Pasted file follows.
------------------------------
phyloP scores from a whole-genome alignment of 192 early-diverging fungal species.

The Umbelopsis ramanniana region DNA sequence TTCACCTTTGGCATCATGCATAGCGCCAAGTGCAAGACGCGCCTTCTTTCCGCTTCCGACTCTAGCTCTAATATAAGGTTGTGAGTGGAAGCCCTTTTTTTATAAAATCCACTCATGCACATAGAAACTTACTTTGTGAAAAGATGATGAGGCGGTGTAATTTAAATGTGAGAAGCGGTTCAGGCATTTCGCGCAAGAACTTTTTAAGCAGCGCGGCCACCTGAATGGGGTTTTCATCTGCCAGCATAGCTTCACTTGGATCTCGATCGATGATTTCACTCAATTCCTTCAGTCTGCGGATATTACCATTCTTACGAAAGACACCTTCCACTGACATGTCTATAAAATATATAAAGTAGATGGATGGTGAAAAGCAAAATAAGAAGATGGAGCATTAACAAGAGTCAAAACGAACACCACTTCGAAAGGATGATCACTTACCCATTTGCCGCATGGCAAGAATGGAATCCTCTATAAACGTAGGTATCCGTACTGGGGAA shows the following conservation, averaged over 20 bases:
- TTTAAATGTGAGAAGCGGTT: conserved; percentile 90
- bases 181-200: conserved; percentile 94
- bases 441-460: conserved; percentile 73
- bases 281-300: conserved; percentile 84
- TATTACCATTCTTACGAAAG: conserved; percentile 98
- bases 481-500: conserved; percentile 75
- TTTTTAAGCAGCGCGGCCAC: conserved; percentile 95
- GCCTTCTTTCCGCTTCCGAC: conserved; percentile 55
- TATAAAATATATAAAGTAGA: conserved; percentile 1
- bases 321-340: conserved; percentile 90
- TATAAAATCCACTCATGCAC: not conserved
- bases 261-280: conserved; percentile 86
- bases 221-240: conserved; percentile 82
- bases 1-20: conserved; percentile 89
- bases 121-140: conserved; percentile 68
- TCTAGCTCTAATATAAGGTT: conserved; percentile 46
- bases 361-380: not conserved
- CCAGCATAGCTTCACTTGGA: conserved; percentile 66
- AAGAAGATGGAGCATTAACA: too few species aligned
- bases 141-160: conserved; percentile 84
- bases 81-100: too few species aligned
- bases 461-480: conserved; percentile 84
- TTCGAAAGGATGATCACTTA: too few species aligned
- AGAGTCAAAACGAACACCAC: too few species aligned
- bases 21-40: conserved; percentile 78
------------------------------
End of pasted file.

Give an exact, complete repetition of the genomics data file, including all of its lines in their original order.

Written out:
phyloP scores from a whole-genome alignment of 192 early-diverging fungal species.

The Umbelopsis ramanniana region DNA sequence TTCACCTTTGGCATCATGCATAGCGCCAAGTGCAAGACGCGCCTTCTTTCCGCTTCCGACTCTAGCTCTAATATAAGGTTGTGAGTGGAAGCCCTTTTTTTATAAAATCCACTCATGCACATAGAAACTTACTTTGTGAAAAGATGATGAGGCGGTGTAATTTAAATGTGAGAAGCGGTTCAGGCATTTCGCGCAAGAACTTTTTAAGCAGCGCGGCCACCTGAATGGGGTTTTCATCTGCCAGCATAGCTTCACTTGGATCTCGATCGATGATTTCACTCAATTCCTTCAGTCTGCGGATATTACCATTCTTACGAAAGACACCTTCCACTGACATGTCTATAAAATATATAAAGTAGATGGATGGTGAAAAGCAAAATAAGAAGATGGAGCATTAACAAGAGTCAAAACGAACACCACTTCGAAAGGATGATCACTTACCCATTTGCCGCATGGCAAGAATGGAATCCTCTATAAACGTAGGTATCCGTACTGGGGAA shows the following conservation, averaged over 20 bases:
- TTTAAATGTGAGAAGCGGTT: conserved; percentile 90
- bases 181-200: conserved; percentile 94
- bases 441-460: conserved; percentile 73
- bases 281-300: conserved; percentile 84
- TATTACCATTCTTACGAAAG: conserved; percentile 98
- bases 481-500: conserved; percentile 75
- TTTTTAAGCAGCGCGGCCAC: conserved; percentile 95
- GCCTTCTTTCCGCTTCCGAC: conserved; percentile 55
- TATAAAATATATAAAGTAGA: conserved; percentile 1
- bases 321-340: conserved; percentile 90
- TATAAAATCCACTCATGCAC: not conserved
- bases 261-280: conserved; percentile 86
- bases 221-240: conserved; percentile 82
- bases 1-20: conserved; percentile 89
- bases 121-140: conserved; percentile 68
- TCTAGCTCTAATATAAGGTT: conserved; percentile 46
- bases 361-380: not conserved
- CCAGCATAGCTTCACTTGGA: conserved; percentile 66
- AAGAAGATGGAGCATTAACA: too few species aligned
- bases 141-160: conserved; percentile 84
- bases 81-100: too few species aligned
- bases 461-480: conserved; percentile 84
- TTCGAAAGGATGATCACTTA: too few species aligned
- AGAGTCAAAACGAACACCAC: too few species aligned
- bases 21-40: conserved; percentile 78